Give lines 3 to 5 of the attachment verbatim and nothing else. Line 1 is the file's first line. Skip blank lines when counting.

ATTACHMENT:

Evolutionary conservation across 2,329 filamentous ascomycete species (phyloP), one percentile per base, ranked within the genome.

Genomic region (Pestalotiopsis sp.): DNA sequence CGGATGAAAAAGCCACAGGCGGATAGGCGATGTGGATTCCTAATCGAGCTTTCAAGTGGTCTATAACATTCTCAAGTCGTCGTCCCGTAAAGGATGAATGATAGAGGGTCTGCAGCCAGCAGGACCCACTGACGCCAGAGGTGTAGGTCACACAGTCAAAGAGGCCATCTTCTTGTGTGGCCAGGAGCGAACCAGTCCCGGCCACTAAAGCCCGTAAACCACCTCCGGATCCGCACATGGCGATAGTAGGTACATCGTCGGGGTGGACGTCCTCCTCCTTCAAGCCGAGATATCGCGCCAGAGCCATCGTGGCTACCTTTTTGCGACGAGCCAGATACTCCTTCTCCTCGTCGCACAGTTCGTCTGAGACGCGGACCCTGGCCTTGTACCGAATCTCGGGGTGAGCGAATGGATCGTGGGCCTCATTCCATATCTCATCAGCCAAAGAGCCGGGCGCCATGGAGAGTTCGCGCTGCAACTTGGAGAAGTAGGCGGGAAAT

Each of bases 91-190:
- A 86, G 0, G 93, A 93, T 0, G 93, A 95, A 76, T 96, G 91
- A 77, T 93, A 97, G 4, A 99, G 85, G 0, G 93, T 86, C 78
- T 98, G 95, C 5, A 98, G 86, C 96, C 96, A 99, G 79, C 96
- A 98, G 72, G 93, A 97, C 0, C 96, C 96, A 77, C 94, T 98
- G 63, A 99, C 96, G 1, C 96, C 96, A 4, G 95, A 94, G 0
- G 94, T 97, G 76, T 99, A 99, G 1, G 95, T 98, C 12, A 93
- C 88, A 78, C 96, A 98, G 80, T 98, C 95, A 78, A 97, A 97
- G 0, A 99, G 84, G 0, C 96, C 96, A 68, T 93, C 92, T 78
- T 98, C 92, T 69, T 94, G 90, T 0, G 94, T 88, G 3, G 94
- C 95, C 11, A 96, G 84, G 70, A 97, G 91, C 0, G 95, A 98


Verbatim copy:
Each of bases 91-190:
- A 86, G 0, G 93, A 93, T 0, G 93, A 95, A 76, T 96, G 91
- A 77, T 93, A 97, G 4, A 99, G 85, G 0, G 93, T 86, C 78